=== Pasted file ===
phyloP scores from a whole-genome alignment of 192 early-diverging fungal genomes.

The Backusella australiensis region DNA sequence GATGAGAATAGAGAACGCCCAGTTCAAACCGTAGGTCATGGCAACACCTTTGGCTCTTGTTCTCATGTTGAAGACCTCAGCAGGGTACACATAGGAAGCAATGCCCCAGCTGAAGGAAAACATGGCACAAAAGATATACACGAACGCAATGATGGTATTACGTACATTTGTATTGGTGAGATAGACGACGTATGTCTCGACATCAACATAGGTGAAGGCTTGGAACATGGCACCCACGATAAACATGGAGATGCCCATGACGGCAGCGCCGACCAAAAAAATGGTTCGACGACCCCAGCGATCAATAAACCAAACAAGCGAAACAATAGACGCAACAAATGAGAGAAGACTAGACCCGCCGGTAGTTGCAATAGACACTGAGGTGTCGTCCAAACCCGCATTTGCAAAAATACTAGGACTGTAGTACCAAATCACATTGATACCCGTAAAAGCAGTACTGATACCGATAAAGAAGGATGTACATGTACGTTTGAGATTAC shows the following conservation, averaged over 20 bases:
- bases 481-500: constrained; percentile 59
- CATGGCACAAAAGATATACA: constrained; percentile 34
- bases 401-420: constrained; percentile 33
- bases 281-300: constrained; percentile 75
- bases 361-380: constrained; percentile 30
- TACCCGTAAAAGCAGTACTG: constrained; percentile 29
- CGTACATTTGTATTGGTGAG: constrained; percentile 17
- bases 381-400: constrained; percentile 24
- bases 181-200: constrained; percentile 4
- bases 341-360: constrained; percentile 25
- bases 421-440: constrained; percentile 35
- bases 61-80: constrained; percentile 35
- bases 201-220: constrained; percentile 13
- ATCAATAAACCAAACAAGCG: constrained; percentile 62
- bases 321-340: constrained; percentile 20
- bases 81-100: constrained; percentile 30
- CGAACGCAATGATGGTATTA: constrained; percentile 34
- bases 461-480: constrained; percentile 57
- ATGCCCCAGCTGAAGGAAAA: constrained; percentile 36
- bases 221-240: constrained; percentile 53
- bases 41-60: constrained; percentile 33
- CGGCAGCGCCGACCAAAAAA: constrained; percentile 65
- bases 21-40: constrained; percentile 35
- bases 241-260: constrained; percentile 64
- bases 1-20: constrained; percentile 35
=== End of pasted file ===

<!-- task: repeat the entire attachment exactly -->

phyloP scores from a whole-genome alignment of 192 early-diverging fungal genomes.

The Backusella australiensis region DNA sequence GATGAGAATAGAGAACGCCCAGTTCAAACCGTAGGTCATGGCAACACCTTTGGCTCTTGTTCTCATGTTGAAGACCTCAGCAGGGTACACATAGGAAGCAATGCCCCAGCTGAAGGAAAACATGGCACAAAAGATATACACGAACGCAATGATGGTATTACGTACATTTGTATTGGTGAGATAGACGACGTATGTCTCGACATCAACATAGGTGAAGGCTTGGAACATGGCACCCACGATAAACATGGAGATGCCCATGACGGCAGCGCCGACCAAAAAAATGGTTCGACGACCCCAGCGATCAATAAACCAAACAAGCGAAACAATAGACGCAACAAATGAGAGAAGACTAGACCCGCCGGTAGTTGCAATAGACACTGAGGTGTCGTCCAAACCCGCATTTGCAAAAATACTAGGACTGTAGTACCAAATCACATTGATACCCGTAAAAGCAGTACTGATACCGATAAAGAAGGATGTACATGTACGTTTGAGATTAC shows the following conservation, averaged over 20 bases:
- bases 481-500: constrained; percentile 59
- CATGGCACAAAAGATATACA: constrained; percentile 34
- bases 401-420: constrained; percentile 33
- bases 281-300: constrained; percentile 75
- bases 361-380: constrained; percentile 30
- TACCCGTAAAAGCAGTACTG: constrained; percentile 29
- CGTACATTTGTATTGGTGAG: constrained; percentile 17
- bases 381-400: constrained; percentile 24
- bases 181-200: constrained; percentile 4
- bases 341-360: constrained; percentile 25
- bases 421-440: constrained; percentile 35
- bases 61-80: constrained; percentile 35
- bases 201-220: constrained; percentile 13
- ATCAATAAACCAAACAAGCG: constrained; percentile 62
- bases 321-340: constrained; percentile 20
- bases 81-100: constrained; percentile 30
- CGAACGCAATGATGGTATTA: constrained; percentile 34
- bases 461-480: constrained; percentile 57
- ATGCCCCAGCTGAAGGAAAA: constrained; percentile 36
- bases 221-240: constrained; percentile 53
- bases 41-60: constrained; percentile 33
- CGGCAGCGCCGACCAAAAAA: constrained; percentile 65
- bases 21-40: constrained; percentile 35
- bases 241-260: constrained; percentile 64
- bases 1-20: constrained; percentile 35